If you’ve ever been to a restaurant and thought, “This does not look like the dish in the ad,” here’s the irony: The dish in the ad doesn’t look like the dish in the ad, either.
This casserole shot, for instance, is an elaborate tango of artifice,
technology and timing. The steam wafting over the dish comes not from
the food, but from a stagehand crouched under a table with the kind of
machine that unwrinkles trousers.
The hint of Alfredo sauce that appears when the fork emerges from the pasta?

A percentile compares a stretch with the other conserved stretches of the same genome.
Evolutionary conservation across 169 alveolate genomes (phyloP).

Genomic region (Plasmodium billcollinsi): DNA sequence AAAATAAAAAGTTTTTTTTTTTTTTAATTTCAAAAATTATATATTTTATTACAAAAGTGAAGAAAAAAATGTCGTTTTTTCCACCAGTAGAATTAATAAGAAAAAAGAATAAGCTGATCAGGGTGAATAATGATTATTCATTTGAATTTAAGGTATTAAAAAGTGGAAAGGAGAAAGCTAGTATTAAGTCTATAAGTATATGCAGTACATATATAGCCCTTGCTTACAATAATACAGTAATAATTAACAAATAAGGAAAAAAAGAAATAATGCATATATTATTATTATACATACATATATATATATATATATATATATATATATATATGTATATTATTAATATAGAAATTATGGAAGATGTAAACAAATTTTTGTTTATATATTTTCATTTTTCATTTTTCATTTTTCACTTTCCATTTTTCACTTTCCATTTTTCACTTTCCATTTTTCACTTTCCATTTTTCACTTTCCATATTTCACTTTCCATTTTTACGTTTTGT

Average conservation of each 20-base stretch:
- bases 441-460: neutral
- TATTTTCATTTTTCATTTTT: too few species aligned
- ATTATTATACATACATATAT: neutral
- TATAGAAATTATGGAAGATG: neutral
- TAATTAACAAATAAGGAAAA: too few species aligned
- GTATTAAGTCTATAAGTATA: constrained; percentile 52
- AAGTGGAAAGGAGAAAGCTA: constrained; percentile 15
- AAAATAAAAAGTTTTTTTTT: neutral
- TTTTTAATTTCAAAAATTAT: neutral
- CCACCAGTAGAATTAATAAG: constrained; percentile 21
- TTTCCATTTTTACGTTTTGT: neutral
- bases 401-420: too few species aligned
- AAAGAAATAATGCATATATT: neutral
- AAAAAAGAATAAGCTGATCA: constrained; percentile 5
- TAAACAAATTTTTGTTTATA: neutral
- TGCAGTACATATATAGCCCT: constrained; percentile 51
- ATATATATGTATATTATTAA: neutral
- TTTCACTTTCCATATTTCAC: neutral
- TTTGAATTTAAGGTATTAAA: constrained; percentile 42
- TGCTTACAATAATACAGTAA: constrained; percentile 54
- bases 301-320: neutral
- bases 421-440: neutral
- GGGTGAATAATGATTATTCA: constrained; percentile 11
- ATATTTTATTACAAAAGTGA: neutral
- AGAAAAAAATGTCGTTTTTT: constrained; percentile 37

That’s courtesy of tubes hidden in the back of the dish and hooked to
what look like large hypodermic needles. Moments before each take, Mr.
Somoroff yells, “Ooze!” That tells the guy with the needles, standing
just outside of the frame, to start pumping.
As for that quarrelsome drip from the fork, it is the responsibility of
Anthony DeRobertis, a special-effects rigger who holds his own
hypodermic of sauce and is having a hard time synching with a hand
model, a young man with a military haircut who is clutching the fork.
--David Segal, NYT, on the unreality of restaurant food ads